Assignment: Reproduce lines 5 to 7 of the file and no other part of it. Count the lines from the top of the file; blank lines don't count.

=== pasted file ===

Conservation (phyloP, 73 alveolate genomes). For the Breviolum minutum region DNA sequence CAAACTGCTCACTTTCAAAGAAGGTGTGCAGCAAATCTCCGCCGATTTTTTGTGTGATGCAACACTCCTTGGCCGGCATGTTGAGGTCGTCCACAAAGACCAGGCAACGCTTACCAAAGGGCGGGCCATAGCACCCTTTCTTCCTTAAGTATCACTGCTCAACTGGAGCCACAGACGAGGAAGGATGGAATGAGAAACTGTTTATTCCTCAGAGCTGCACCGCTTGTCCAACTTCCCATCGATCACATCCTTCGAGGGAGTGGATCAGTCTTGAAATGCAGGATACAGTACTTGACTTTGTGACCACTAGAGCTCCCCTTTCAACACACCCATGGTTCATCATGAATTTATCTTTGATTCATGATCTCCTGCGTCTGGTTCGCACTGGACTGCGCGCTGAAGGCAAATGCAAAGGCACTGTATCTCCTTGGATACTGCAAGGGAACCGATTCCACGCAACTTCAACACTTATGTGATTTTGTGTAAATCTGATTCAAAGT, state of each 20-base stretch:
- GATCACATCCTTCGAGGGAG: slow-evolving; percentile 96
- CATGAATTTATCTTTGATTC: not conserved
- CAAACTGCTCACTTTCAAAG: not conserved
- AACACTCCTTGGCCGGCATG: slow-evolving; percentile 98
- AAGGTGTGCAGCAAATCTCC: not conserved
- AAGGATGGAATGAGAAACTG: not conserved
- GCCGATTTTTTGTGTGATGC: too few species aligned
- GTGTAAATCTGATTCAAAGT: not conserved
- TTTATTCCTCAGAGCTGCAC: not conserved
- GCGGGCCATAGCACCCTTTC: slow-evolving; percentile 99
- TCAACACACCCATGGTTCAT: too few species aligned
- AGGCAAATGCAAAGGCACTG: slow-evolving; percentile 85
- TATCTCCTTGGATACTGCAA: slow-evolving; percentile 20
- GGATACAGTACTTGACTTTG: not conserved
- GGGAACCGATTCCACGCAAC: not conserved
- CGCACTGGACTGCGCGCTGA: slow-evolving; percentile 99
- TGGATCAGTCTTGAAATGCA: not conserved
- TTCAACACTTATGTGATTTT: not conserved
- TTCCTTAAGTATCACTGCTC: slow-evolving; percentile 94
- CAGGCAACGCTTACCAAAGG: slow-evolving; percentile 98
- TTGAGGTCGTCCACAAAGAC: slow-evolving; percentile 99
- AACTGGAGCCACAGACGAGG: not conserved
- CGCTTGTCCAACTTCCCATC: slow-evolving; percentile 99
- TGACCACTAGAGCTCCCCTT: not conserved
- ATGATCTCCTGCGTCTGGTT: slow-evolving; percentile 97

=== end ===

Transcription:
- AACACTCCTTGGCCGGCATG: slow-evolving; percentile 98
- AAGGTGTGCAGCAAATCTCC: not conserved
- AAGGATGGAATGAGAAACTG: not conserved